Getting to the Colosseum by public transport in Rome is fairly quick and easy, with the metro stop (on line B) helpfully called ‘Colosseo’ just a short walk from the site. Getting into the Colosseum without a prebooked ticket however, is not so quick and easy.
The queue does move reasonably quickly, but the wait can be up to an hour long depending on the time of day. In the meantime there are some activities one can indulge in the kill the time, like …
The ticket counters are actually inside the Colosseum, and once inside the queuing system becomes a little disorganised. The queue eventually splits off across the various available counters but there appears to be no one official at the head of the queue to organise and control this fairly. As a result people become impatient moving from one counter line to another, lines become lost in a crowd and less tolerant individuals waiting further behind start to become aggravated and verbal.
But, the wait and inconvenience (and may be the odd bruised elbow gained from defending one’s place in the queue) is eventually worth it. As soon as that ticket is purchased and entry into the Colosseum proper is finally granted, one can not but marvel at the surviving structure.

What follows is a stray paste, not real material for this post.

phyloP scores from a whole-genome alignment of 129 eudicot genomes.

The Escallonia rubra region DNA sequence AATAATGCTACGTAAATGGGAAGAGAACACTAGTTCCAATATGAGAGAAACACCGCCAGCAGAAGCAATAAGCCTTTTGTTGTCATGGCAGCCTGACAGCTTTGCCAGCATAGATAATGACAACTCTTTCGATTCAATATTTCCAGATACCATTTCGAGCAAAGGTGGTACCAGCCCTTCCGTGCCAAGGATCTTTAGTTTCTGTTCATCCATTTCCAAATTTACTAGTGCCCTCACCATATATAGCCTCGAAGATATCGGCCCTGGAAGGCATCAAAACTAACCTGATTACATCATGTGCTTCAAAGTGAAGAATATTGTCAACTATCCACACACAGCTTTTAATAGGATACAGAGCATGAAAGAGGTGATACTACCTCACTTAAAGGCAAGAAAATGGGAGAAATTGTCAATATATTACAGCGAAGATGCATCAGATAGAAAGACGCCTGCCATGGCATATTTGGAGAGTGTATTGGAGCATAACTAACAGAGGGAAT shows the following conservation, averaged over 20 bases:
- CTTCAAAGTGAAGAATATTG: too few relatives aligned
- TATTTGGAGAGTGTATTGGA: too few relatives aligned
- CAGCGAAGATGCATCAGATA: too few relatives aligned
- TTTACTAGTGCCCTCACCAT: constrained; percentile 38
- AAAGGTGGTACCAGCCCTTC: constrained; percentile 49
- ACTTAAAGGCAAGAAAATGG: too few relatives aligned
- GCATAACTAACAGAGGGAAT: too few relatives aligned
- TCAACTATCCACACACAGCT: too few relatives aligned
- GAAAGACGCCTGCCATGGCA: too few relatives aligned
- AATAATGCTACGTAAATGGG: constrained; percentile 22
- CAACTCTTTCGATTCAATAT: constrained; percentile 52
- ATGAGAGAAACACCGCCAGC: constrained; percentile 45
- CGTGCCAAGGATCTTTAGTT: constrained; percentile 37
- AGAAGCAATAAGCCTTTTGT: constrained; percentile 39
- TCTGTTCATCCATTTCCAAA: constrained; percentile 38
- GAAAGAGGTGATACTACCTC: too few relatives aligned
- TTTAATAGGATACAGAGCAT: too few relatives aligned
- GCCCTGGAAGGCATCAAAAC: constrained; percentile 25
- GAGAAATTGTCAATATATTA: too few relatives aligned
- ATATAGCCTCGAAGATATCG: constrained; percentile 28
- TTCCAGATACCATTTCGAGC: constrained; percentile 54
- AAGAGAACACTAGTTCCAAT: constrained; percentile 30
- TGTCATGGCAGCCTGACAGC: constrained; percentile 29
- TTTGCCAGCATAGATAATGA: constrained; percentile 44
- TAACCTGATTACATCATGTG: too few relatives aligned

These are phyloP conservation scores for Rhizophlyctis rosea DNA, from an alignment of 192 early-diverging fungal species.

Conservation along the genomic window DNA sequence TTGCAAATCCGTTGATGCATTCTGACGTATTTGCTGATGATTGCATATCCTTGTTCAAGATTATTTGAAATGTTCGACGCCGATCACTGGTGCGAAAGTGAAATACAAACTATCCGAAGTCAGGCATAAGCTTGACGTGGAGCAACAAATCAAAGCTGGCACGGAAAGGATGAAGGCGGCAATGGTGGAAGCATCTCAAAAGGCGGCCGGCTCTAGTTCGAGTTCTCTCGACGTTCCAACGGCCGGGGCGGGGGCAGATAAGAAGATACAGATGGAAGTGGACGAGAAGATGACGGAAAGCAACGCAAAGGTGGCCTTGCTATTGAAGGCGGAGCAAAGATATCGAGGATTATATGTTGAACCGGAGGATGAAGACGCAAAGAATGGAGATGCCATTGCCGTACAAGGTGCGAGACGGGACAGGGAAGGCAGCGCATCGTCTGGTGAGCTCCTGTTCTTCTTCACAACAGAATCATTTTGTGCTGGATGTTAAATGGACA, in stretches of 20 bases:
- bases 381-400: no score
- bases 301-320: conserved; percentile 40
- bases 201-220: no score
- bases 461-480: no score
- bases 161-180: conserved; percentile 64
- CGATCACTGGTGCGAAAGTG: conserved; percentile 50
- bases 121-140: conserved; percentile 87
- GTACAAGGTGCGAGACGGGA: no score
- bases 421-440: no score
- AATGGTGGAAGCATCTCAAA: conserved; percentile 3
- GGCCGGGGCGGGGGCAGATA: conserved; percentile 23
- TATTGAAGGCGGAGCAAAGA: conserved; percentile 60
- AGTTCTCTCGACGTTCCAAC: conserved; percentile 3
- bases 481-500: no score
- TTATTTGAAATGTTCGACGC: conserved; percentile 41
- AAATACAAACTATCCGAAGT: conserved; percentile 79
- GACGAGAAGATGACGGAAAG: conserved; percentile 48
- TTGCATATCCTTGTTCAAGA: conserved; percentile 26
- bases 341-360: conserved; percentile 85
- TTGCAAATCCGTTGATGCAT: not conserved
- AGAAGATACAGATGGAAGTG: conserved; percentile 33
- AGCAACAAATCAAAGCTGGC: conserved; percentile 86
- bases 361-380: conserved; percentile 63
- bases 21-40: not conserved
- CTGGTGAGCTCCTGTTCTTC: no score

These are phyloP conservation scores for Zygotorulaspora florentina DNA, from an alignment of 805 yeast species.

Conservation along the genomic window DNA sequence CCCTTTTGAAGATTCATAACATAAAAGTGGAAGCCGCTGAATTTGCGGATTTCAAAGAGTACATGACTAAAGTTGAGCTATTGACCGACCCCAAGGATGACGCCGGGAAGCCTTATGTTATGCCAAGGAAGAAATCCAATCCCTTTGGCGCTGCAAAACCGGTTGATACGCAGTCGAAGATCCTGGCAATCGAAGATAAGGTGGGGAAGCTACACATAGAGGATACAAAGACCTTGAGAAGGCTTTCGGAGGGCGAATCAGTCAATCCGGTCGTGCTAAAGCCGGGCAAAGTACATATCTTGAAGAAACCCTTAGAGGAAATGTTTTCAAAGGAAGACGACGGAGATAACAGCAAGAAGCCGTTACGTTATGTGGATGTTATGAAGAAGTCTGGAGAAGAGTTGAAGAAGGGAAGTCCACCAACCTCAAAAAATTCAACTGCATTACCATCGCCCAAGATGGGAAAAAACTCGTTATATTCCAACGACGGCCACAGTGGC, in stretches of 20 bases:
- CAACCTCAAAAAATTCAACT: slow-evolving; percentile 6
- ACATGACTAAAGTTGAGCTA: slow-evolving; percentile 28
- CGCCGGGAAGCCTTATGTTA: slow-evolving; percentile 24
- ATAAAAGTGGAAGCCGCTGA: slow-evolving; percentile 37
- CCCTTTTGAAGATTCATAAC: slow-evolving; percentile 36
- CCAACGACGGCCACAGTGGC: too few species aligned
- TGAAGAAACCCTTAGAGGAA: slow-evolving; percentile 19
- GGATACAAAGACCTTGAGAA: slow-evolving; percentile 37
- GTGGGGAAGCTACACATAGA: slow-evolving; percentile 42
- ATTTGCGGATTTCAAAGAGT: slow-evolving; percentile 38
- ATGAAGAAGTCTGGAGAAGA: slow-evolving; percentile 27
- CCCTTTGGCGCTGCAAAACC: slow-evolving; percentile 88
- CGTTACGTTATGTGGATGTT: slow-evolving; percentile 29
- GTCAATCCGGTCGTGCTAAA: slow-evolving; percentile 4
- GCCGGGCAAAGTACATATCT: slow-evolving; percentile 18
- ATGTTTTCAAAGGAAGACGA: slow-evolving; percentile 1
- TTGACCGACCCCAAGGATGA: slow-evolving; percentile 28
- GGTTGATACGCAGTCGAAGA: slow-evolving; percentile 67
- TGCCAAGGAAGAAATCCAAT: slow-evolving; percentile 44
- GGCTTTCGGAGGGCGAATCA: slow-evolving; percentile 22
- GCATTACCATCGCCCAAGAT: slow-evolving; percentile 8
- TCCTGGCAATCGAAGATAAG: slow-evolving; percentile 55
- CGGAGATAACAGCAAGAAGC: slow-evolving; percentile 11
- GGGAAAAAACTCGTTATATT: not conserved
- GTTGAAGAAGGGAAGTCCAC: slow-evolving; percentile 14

What more can one say about the stunning Colosseum that many other (and better) travel bloggers haven’t said about it already? It is certainly a must-see on any trip to Rome. Tickets can be booked in advance from the official Colosseum website here, where more information about booking private tours of the underground chambers and third tier can also be found.
If buying tickets in advance is not an option for whatever reason, then visit the Colosseum ninety minutes before it closes. Usually by then the crowds have gone and time queuing for the ticket counters is minimal. Last entry is one hour before close and opening times can be found on the official Colosseum website here.
PS hold on to that ticket! Not only is the ticket valid for the Roman Forum and Palatine as well, but it is valid for two days, so both sites do not have to be explored all in the one day. That doesn’t mean the ticket can be used again the next day to return to the Colosseum, just one entry per site across the two days.
From beautiful sight to work site: what has happened to the Trevi fountain?